Much of the conference was targeted around traceability of products, how change in processes and added technology is addressing ways to do this and which industries are leading the way. You’ll be glad to know that the Fresh Food and Foodservices Industry are in the forefront of the effort. Over the last couple of year’s producers, growers, distributors, grocers and retailers are teaming up with one another and partnering with standards agencies like GS1 and VICS, and contracting with many of the educational institutes creating a plan to identify ways of tracing products.
Many committees are already designing the steps/processes in the process of getting Fresh Foods to the consumer. As you can image, there are several touch points that perishable goods go through so it is extremely important to understand where the gaps are in the tracking process, what that work is, or what those changes may need to be. It's also important to determine if processes and technologies are implemented, that there will be value and consistent controls in managing outbreaks of E coli or Salmonella outbreaks in our food chain.
From an impact perspective we learned this week that when the contamination is identified, an entire industry is affected substantially. Even when a given grower or country was not the problem area, consumers became reluctant across product type, resulting significant financial fallout. For example, the issue with Spinach several years ago; it’s understandable that the demand for packaged spinach would drop dramatically, but there was considerable impact to consumption of other packaged produce like lettuce. Because of the limited traceability being used, all products regardless of which growers or producers was Isolated, confidence dropped for all Brands.
So what are these partners doing to improve traceability? Now that many of these partners have mapped out the steps and identified gaps, one of the ways of supporting tracking is to use Technology. Several of the U Connect sessions took us through the steps from;
- origin producer identification (Global location number/Global Company prefix)
- to product identification codes (Global Trade Item Number - GTIN)
- to serialized tracking/labeling (Serialize Global Trade Item Numbers – SGTIN)
as the starting point of track products and shippable units/containers. These attributes now allow us to go backwards in the supply chain to specifically define the origin of contamination. However just those steps will not impact the speed of going forward to the distribution of these products, rather they will help to isolate the affected brand and country of origin. So how do we move to the next level?
The next phase of the new process was discussed by using RFID technology. This technology includes the use of one of several types of RFID tags/labels. What we learned in the Pre-Conference sessions was that the same technology that is used when we scan our access badges to get into the office or the technology used when we swipe our debit/credit cards for purchases, is now growing of interest in for Product traceability.
We learned that RFID Printer software can assign data to an RFID tag that contains product ID, Serialized tracking numbers etc. Those same RFID scanners/readers can be recalibrated to single out the data within a tag attached to a shippable unit, thus locating the appropriate box or pallet of interest. This can then be managed as inbound shipments are received and account for these units outbound to stores or consumers.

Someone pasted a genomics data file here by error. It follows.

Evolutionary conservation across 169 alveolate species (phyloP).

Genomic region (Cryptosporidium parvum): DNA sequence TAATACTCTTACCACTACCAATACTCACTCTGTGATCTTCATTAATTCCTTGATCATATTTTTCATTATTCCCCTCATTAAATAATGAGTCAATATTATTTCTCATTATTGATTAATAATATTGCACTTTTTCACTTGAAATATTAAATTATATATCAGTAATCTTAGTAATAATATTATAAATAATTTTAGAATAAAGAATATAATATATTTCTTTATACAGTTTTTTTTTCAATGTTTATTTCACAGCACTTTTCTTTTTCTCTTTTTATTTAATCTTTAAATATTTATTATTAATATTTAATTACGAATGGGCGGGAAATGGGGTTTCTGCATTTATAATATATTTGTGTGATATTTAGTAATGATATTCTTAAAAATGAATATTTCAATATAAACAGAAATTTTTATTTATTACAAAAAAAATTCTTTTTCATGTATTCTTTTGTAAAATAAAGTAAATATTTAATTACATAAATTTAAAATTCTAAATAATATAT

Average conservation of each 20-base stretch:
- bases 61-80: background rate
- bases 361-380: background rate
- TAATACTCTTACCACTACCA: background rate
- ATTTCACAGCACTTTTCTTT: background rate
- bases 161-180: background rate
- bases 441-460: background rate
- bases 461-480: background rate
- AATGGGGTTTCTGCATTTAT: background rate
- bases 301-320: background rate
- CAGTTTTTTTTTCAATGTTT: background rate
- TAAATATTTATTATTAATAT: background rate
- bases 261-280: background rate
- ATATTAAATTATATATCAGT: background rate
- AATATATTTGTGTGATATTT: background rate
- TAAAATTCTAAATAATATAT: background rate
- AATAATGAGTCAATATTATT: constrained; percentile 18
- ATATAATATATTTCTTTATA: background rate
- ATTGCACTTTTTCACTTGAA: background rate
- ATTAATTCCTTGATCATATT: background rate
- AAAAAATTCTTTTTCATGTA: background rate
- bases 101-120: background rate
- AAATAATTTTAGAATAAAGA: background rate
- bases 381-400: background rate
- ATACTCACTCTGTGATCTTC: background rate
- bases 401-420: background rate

Even though the costs of these tags are going down; there are still some companies concerned about the added cost of goods for this functionality. However, many of the earlier adopters are realizing that added benefit and improvement in consumer confidence is well worth the effort. To compliment the use of these tags there are some that are looking at additional data feeds reporting in advance attributes about incoming or out-going shipments/containers. Again, there is a cost and that’s managing the data from a feed stand-point to storage to analysis of the information for abnormalities (Electronic Product Code Information System - EPCIS).
If your company is not interested in updating technology or becoming an earlier adopter, I want to also share that many retailers are using ASN data and barcode labeling process as the next best thing to RFID tracking for perishable goods. Where many of the Food Service Distributors (like Mclane, American/Kraft Foods, Sysco, US Foodservice and Reinhart) and Grocery Chains/distributors (like Kroger’s, Publix, Supervalu, Wegman’s) had not considered the EDI ASN of much value to their product mix and processes in the past, they are now realizing that with additional attribute/ requirements to the EDI data and information displayed on the shipping label, they can immediately address movement and traceability. We’ll still need to have the established standards/fundamentals of product identification and branding as I mentioned earlier but by adding;
- Country of Origin
- Lot/Batch Number
- Expiration Date
to the 856 ASN data and displayed on the pallet or carton shipping labels it’s a start in the right direction.
If you’re not looking at the ASN and shipping labels, now is the time so start. If you are and do support perishable products, consider some of the minor changes I’ve suggested for your ASN and shipping label requirements.
For more information about RFID technology and the EDI initiatives around product tracking I’d recommend going towww.GS1.org.Last modified on Monday, 06 June 2011